I dig bands like Black Sabbath, Judas Priest, and even those hair metal bands (Dokken forever!) and I’m well aware of the legends surrounding playing these records backward.

Off the top of my head, the only other flick that combines the two to this degree is the (relatively) recent horror-comedy Deathgasm. I say more horror-metal flicks! Or should we call it Metal-Horror? Yeah, that’s a much more metal title.

It only makes sense that someone, somewhere would take the idea of “What if Ozzy Osbourne really was evil and came back from the dead (you know, if he had passed away during his heyday) to torment a loner fan?” Great premise for a movie!

And Trick or Treat delivers on the promise of this premise in spades. Sammi Curr is an epic hybrid of the best of the best metal frontmen and his resurrection via speaker is one of the great horror birthing scenes I have seen in all my years.

Add to that the film feels like a lost entry in the Nightmare on Elm Street franchise. More specifically the film feels like it would fit snugly in between two of my favorite entries in that series, Dream Warriors and The Dream Master.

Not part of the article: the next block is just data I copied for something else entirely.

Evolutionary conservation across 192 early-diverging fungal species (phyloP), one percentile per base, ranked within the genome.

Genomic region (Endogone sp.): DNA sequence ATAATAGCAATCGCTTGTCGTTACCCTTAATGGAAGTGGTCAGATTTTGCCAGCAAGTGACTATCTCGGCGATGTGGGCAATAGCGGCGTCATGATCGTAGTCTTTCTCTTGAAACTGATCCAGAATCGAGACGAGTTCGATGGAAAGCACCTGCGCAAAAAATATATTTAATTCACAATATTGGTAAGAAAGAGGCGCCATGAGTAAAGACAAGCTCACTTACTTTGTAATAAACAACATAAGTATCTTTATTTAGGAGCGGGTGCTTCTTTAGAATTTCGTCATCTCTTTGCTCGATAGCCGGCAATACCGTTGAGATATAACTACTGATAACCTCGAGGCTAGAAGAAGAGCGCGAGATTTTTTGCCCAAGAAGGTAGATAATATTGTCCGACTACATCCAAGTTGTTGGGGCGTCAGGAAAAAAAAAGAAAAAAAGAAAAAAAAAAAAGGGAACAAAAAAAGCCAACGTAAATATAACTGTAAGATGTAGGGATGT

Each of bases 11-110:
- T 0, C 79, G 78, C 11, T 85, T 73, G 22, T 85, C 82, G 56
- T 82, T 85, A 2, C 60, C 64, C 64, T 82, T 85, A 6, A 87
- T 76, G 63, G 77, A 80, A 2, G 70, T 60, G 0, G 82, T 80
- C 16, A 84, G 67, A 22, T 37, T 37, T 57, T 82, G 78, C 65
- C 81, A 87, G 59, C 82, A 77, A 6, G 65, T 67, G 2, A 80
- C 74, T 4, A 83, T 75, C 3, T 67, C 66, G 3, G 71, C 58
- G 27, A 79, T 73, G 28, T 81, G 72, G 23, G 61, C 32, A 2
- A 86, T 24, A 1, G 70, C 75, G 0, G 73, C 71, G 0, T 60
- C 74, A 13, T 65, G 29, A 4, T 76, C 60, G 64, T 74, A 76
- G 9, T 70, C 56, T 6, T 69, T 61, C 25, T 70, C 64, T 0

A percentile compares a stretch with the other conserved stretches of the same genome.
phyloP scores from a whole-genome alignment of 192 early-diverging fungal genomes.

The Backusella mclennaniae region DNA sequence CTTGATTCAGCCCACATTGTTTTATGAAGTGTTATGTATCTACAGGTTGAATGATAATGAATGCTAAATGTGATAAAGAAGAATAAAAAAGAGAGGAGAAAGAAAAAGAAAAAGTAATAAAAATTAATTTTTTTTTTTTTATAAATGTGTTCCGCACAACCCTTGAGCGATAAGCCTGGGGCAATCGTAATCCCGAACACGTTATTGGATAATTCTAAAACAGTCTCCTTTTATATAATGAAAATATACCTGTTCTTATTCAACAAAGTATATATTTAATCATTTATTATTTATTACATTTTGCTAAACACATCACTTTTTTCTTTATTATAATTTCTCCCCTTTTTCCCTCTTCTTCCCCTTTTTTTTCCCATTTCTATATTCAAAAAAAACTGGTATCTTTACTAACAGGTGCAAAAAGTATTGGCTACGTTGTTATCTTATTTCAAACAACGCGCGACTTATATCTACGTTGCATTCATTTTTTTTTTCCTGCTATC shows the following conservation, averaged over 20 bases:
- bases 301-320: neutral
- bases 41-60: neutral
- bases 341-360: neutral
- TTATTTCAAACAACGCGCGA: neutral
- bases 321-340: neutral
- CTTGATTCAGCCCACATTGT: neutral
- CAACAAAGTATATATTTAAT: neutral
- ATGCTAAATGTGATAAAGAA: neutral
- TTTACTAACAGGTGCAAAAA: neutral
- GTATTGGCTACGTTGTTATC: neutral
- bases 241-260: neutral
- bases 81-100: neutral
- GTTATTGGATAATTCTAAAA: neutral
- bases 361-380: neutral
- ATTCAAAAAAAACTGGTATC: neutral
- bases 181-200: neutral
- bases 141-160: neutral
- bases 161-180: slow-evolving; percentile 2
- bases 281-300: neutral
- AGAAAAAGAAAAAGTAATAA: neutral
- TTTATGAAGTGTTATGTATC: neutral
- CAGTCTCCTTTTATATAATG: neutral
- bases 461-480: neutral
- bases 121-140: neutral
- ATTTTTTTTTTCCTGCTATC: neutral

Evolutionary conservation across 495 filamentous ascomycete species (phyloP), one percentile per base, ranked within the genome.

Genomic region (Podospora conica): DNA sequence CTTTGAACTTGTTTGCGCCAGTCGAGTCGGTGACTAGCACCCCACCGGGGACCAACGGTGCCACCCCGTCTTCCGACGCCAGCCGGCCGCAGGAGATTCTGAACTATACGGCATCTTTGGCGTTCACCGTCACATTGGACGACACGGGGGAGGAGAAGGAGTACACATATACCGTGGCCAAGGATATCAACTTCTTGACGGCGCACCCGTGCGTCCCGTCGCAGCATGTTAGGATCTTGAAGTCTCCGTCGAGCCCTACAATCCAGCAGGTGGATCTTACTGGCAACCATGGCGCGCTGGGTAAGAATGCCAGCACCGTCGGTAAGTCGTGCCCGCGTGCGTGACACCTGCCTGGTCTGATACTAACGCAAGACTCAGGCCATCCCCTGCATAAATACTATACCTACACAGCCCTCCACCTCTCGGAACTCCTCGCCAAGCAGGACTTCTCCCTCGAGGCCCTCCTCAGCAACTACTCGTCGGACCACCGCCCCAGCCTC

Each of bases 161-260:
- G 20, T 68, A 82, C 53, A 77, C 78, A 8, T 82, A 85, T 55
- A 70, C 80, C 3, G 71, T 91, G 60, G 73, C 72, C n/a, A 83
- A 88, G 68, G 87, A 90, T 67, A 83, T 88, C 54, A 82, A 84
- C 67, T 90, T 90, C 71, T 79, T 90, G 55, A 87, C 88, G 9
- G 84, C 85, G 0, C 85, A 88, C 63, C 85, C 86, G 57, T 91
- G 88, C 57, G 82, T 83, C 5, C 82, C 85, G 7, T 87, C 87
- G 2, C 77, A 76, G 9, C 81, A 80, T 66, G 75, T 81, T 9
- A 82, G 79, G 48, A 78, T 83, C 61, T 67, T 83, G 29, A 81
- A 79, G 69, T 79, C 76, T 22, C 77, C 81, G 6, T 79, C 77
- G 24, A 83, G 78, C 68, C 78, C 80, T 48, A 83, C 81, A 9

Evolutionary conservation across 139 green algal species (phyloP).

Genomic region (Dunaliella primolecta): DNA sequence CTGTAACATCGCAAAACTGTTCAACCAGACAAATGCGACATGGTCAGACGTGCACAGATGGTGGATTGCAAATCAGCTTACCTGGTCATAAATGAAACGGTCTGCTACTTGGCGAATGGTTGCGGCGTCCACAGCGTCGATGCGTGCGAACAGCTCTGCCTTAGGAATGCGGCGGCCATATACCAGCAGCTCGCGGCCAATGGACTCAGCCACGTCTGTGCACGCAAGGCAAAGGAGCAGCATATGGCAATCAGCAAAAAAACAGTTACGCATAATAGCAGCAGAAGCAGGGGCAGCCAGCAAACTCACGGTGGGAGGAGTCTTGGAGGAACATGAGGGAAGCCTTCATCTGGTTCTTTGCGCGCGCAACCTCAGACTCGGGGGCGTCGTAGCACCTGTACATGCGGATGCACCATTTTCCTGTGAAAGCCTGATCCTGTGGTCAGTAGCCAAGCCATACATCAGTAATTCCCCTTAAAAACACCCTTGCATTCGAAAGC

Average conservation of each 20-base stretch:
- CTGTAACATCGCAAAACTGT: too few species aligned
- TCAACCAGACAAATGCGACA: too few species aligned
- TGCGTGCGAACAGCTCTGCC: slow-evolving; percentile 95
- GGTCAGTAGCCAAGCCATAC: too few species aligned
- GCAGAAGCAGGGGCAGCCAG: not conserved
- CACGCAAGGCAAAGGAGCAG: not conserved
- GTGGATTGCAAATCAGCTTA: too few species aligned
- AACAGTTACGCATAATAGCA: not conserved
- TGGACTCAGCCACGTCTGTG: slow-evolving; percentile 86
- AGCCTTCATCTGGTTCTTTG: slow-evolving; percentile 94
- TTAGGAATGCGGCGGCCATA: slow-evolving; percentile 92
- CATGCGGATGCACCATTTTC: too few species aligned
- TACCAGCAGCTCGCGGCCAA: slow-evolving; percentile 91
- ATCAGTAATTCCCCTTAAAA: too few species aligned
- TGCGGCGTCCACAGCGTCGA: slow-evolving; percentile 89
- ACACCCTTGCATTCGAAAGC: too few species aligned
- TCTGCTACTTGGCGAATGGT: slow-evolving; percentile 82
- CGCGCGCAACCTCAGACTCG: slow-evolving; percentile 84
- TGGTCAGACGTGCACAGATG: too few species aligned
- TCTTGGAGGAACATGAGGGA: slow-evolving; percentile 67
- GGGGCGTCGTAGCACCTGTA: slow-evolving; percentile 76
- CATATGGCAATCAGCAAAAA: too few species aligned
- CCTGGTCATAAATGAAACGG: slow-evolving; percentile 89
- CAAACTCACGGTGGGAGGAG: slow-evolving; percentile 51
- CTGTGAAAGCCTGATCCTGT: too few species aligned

This movie is 80’s as all f*ck and I loved every minute of it.

And speaking of how this film brought other minor classics to the forefront of my brain, let’s talk about the film’s central villain, Sammi Curr. This guy looks like he could share an epic horror band with the likes of Mary Lou from Hello Mary Lou: Prom Night II and the Drill Killer rocker from Slumber Party Massacre Part II.

Picture that band for a moment and tell me they aren’t currently playing the most epic set in Hell as we speak. I say let’s see an Avengers-style series of films based on these minor horror icons sharing the stage and touring the country’s high school proms!

In the end Trick or Treat has more than it’s fair share of issues. Sammi Curr doesn’t enter the film until much too late and is dispatched way too easily. Water? Really? That’s it?

That said, the film is still a blast as director Charles Martin Smith keeps the movie rocking like an 80’s music video with highlights being Sammi’s rock show massacre at the prom and his final assault on our hero teens in the family bathroom.